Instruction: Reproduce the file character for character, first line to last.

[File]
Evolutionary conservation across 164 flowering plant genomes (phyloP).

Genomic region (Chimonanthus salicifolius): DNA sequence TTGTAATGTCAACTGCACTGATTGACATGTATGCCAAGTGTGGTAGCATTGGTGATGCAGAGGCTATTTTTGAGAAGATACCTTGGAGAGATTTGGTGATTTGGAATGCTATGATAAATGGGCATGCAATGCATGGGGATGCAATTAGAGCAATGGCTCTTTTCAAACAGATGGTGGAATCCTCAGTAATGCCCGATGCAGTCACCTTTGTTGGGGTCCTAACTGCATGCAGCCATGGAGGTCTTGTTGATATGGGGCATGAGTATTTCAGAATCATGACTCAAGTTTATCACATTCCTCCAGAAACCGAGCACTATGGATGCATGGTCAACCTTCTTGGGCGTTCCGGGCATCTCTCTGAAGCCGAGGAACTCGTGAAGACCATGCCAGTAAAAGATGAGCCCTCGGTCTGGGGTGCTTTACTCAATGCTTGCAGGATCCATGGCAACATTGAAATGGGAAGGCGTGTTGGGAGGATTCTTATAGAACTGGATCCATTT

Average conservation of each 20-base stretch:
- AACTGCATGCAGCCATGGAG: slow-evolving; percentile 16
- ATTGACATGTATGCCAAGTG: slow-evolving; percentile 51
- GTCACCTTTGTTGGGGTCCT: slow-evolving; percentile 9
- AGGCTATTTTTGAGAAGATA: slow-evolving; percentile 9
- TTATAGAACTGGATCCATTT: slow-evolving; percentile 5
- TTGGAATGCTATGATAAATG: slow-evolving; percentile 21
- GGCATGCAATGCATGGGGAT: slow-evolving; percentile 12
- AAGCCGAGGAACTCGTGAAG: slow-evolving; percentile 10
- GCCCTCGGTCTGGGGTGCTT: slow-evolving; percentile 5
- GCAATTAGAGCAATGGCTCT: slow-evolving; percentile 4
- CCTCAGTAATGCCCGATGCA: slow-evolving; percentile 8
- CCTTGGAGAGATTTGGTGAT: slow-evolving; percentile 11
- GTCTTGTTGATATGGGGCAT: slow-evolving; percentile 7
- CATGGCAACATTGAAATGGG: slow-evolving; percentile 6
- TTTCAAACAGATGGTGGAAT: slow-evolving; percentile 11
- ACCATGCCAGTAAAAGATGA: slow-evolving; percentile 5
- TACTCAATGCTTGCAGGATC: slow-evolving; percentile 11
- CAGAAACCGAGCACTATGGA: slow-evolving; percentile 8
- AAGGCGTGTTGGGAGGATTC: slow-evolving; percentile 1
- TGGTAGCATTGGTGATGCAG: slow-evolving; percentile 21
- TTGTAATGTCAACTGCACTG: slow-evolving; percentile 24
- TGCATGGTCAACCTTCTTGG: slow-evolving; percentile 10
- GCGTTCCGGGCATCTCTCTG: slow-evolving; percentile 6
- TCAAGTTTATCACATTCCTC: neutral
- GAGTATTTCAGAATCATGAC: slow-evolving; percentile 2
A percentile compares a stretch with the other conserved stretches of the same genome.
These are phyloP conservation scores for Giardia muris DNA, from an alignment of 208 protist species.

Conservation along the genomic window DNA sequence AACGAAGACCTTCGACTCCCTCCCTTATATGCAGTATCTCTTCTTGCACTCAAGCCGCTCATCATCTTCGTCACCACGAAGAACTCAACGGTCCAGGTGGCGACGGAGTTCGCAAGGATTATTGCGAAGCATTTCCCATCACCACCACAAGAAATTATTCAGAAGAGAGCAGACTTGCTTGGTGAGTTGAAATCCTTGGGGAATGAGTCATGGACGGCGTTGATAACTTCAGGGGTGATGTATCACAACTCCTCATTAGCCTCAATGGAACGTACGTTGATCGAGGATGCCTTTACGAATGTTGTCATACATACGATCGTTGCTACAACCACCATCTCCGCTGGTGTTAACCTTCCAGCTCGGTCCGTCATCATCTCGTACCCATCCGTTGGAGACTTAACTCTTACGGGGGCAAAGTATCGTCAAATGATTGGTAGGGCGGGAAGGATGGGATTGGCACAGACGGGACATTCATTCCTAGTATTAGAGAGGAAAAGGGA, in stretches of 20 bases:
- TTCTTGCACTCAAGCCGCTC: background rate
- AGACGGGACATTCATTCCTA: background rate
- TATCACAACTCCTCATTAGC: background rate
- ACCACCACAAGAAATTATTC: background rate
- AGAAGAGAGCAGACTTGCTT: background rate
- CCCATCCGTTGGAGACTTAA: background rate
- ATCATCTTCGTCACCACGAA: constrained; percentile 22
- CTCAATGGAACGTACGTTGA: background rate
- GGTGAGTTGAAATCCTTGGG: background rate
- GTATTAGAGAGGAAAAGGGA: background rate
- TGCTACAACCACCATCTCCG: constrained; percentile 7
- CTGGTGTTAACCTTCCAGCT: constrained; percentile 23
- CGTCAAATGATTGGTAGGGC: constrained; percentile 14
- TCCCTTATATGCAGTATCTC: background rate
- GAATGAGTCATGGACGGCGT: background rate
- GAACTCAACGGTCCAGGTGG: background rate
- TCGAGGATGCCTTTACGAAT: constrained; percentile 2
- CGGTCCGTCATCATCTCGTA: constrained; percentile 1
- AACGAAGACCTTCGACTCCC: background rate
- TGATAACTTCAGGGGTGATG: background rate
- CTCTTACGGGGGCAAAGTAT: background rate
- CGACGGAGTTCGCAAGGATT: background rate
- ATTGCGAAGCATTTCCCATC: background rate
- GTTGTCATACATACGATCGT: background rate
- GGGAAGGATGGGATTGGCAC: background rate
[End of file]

Evolutionary conservation across 164 flowering plant genomes (phyloP).

Genomic region (Chimonanthus salicifolius): DNA sequence TTGTAATGTCAACTGCACTGATTGACATGTATGCCAAGTGTGGTAGCATTGGTGATGCAGAGGCTATTTTTGAGAAGATACCTTGGAGAGATTTGGTGATTTGGAATGCTATGATAAATGGGCATGCAATGCATGGGGATGCAATTAGAGCAATGGCTCTTTTCAAACAGATGGTGGAATCCTCAGTAATGCCCGATGCAGTCACCTTTGTTGGGGTCCTAACTGCATGCAGCCATGGAGGTCTTGTTGATATGGGGCATGAGTATTTCAGAATCATGACTCAAGTTTATCACATTCCTCCAGAAACCGAGCACTATGGATGCATGGTCAACCTTCTTGGGCGTTCCGGGCATCTCTCTGAAGCCGAGGAACTCGTGAAGACCATGCCAGTAAAAGATGAGCCCTCGGTCTGGGGTGCTTTACTCAATGCTTGCAGGATCCATGGCAACATTGAAATGGGAAGGCGTGTTGGGAGGATTCTTATAGAACTGGATCCATTT

Average conservation of each 20-base stretch:
- AACTGCATGCAGCCATGGAG: slow-evolving; percentile 16
- ATTGACATGTATGCCAAGTG: slow-evolving; percentile 51
- GTCACCTTTGTTGGGGTCCT: slow-evolving; percentile 9
- AGGCTATTTTTGAGAAGATA: slow-evolving; percentile 9
- TTATAGAACTGGATCCATTT: slow-evolving; percentile 5
- TTGGAATGCTATGATAAATG: slow-evolving; percentile 21
- GGCATGCAATGCATGGGGAT: slow-evolving; percentile 12
- AAGCCGAGGAACTCGTGAAG: slow-evolving; percentile 10
- GCCCTCGGTCTGGGGTGCTT: slow-evolving; percentile 5
- GCAATTAGAGCAATGGCTCT: slow-evolving; percentile 4
- CCTCAGTAATGCCCGATGCA: slow-evolving; percentile 8
- CCTTGGAGAGATTTGGTGAT: slow-evolving; percentile 11
- GTCTTGTTGATATGGGGCAT: slow-evolving; percentile 7
- CATGGCAACATTGAAATGGG: slow-evolving; percentile 6
- TTTCAAACAGATGGTGGAAT: slow-evolving; percentile 11
- ACCATGCCAGTAAAAGATGA: slow-evolving; percentile 5
- TACTCAATGCTTGCAGGATC: slow-evolving; percentile 11
- CAGAAACCGAGCACTATGGA: slow-evolving; percentile 8
- AAGGCGTGTTGGGAGGATTC: slow-evolving; percentile 1
- TGGTAGCATTGGTGATGCAG: slow-evolving; percentile 21
- TTGTAATGTCAACTGCACTG: slow-evolving; percentile 24
- TGCATGGTCAACCTTCTTGG: slow-evolving; percentile 10
- GCGTTCCGGGCATCTCTCTG: slow-evolving; percentile 6
- TCAAGTTTATCACATTCCTC: neutral
- GAGTATTTCAGAATCATGAC: slow-evolving; percentile 2
A percentile compares a stretch with the other conserved stretches of the same genome.
These are phyloP conservation scores for Giardia muris DNA, from an alignment of 208 protist species.

Conservation along the genomic window DNA sequence AACGAAGACCTTCGACTCCCTCCCTTATATGCAGTATCTCTTCTTGCACTCAAGCCGCTCATCATCTTCGTCACCACGAAGAACTCAACGGTCCAGGTGGCGACGGAGTTCGCAAGGATTATTGCGAAGCATTTCCCATCACCACCACAAGAAATTATTCAGAAGAGAGCAGACTTGCTTGGTGAGTTGAAATCCTTGGGGAATGAGTCATGGACGGCGTTGATAACTTCAGGGGTGATGTATCACAACTCCTCATTAGCCTCAATGGAACGTACGTTGATCGAGGATGCCTTTACGAATGTTGTCATACATACGATCGTTGCTACAACCACCATCTCCGCTGGTGTTAACCTTCCAGCTCGGTCCGTCATCATCTCGTACCCATCCGTTGGAGACTTAACTCTTACGGGGGCAAAGTATCGTCAAATGATTGGTAGGGCGGGAAGGATGGGATTGGCACAGACGGGACATTCATTCCTAGTATTAGAGAGGAAAAGGGA, in stretches of 20 bases:
- TTCTTGCACTCAAGCCGCTC: background rate
- AGACGGGACATTCATTCCTA: background rate
- TATCACAACTCCTCATTAGC: background rate
- ACCACCACAAGAAATTATTC: background rate
- AGAAGAGAGCAGACTTGCTT: background rate
- CCCATCCGTTGGAGACTTAA: background rate
- ATCATCTTCGTCACCACGAA: constrained; percentile 22
- CTCAATGGAACGTACGTTGA: background rate
- GGTGAGTTGAAATCCTTGGG: background rate
- GTATTAGAGAGGAAAAGGGA: background rate
- TGCTACAACCACCATCTCCG: constrained; percentile 7
- CTGGTGTTAACCTTCCAGCT: constrained; percentile 23
- CGTCAAATGATTGGTAGGGC: constrained; percentile 14
- TCCCTTATATGCAGTATCTC: background rate
- GAATGAGTCATGGACGGCGT: background rate
- GAACTCAACGGTCCAGGTGG: background rate
- TCGAGGATGCCTTTACGAAT: constrained; percentile 2
- CGGTCCGTCATCATCTCGTA: constrained; percentile 1
- AACGAAGACCTTCGACTCCC: background rate
- TGATAACTTCAGGGGTGATG: background rate
- CTCTTACGGGGGCAAAGTAT: background rate
- CGACGGAGTTCGCAAGGATT: background rate
- ATTGCGAAGCATTTCCCATC: background rate
- GTTGTCATACATACGATCGT: background rate
- GGGAAGGATGGGATTGGCAC: background rate